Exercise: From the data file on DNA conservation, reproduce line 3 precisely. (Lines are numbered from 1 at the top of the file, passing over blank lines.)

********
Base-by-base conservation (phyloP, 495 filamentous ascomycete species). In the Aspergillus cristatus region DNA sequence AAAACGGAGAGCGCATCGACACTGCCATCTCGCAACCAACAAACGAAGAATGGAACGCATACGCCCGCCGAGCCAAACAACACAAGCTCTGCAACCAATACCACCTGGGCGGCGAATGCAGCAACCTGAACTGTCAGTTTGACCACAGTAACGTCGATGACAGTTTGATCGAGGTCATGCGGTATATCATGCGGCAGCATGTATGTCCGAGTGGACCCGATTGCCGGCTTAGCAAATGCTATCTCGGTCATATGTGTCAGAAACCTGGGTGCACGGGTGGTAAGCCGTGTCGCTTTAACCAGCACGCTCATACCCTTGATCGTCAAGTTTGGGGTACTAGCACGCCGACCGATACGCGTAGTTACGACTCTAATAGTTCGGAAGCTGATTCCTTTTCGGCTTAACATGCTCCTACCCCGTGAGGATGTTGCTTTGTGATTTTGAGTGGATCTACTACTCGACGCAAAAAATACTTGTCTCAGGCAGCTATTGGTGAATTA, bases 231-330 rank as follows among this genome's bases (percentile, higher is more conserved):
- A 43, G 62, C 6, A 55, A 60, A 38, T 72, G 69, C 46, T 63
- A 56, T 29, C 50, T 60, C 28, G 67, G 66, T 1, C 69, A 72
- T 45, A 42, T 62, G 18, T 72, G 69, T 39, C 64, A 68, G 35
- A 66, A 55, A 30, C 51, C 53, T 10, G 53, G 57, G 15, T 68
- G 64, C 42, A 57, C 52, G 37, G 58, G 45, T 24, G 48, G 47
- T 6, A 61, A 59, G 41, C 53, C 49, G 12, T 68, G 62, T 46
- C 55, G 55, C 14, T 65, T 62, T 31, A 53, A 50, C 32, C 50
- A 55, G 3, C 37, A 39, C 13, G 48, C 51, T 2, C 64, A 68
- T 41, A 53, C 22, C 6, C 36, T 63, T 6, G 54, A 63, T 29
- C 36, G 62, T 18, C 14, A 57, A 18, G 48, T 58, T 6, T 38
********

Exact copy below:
- A 56, T 29, C 50, T 60, C 28, G 67, G 66, T 1, C 69, A 72